Although at Utuana I had already made a dent in my list of target birds for Southwestern Ecuador, there was still plenty of new species for me to record at Jorupe. Before heading out in the morning, I presented Leo with a few goals: Black-and-White Tanager, which is present in the region during the rainy season; Ochre-Bellied Dove, also which is only observed in the rainy season, although I’m not sure about it’s breeding status; and Blackish-Headed Spinetail, a relatively common species that I had simply dipped on my last visit. We walked a wide dirt track that slowly climbed back into the reserve, picking up both the dove and the spinetail as well as more typical birds of the region, including White-Tailed Jay, Scarlet-Backed Woodpecker, Streak-Headed Woodcreeper, and Collared Antshrike. Not hearing the tanager along the track in its usual haunts, we set out across some neighboring rice fields, where Leo had seen it before.
It was now late morning and getting hotter by the minute. While we kicked up a mixed flock of seedeaters, including Parrot-Billed Seedeater, there was no trace of the Black-and-White Tanager, which prefers choked ground cover found along roadsides and riverbanks, at least at this time of year in the Tumbes Region. Leo assured me we would find one later in the day at another site, and we made a long loop back to the lodge, first bushwhacking down to the highway and then heading back up the dirt track. For our efforts, we found a pair of Henna-Hooded Foliage-Gleaners, seeing them briefly with the help of playback. Then we searched for a West-Peruvian Screech-Owl roost to no avail. Further ahead we stopped to locate the nest of a Rufous-Necked Foliage-Gleaner, which was located within a bromeliad that was affixed to the trunk of a tree. During my brief stay at Jorupe, which was just at the start of the dry season, it seemed like every bird species was raising their young and that I heard the cries of hatchlings all day long.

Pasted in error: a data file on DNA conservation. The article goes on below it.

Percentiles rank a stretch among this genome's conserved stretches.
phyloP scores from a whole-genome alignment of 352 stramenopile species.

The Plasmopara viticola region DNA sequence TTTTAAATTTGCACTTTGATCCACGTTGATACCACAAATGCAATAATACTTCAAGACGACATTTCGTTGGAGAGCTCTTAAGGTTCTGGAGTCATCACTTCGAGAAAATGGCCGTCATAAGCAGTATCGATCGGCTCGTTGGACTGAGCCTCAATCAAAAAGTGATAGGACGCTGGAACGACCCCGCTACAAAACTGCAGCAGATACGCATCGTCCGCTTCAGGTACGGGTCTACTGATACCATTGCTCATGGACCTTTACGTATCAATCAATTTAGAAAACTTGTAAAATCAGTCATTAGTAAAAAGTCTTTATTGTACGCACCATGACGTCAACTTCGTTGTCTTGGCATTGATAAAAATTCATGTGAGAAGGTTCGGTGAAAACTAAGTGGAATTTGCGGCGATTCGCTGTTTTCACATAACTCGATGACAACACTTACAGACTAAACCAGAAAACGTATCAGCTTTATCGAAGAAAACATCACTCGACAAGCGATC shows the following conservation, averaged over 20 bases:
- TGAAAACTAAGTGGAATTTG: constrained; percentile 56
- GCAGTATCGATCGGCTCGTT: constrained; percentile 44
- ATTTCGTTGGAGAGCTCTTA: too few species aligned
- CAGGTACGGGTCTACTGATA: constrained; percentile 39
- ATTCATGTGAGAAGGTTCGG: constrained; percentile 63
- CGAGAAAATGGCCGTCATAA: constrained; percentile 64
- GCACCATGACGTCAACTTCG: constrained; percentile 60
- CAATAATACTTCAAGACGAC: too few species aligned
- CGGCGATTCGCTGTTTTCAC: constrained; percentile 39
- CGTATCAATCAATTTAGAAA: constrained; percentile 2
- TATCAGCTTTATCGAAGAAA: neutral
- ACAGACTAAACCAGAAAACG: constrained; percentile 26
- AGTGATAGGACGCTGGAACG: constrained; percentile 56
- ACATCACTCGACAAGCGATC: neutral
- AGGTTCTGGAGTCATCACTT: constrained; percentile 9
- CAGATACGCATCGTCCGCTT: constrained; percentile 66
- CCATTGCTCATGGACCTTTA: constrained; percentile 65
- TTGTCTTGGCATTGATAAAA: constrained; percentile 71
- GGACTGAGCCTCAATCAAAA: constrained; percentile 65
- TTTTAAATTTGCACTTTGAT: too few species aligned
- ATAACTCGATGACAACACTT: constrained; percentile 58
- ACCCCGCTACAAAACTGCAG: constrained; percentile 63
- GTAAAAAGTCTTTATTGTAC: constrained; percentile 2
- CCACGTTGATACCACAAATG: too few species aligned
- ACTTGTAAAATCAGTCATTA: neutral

Suddenly, a dark shadow passed over us, and Leo and I both snapped our gaze towards the sky, where a Solitary Eagle was soaring overhead. We both had enough time to pick out features that distinguish it from a vulture, but the sheer size alone was a dead giveaway, even from far below. A few minutes later we had another look at it before it rose even higher on a thermal and disappeared behind the ridge. Leo explained that several groups had seen a Solitary Eagle this year and that one had taken a liking to a snag not far from the lodge. We headed back for lunch with a sense of accomplishment and planned to range beyond the reserve during the afternoon. After my repast, I first spent some time in the hide photographing White-Tailed Jays and then ticked the Gray-Breasted Flycatcher nearby on one of the trails. Both Yellow-Tailed and White-Edged Orioles lingered near the nectar feeders; occasionally, an Amazalia Hummingbird would also dart in for a few seconds.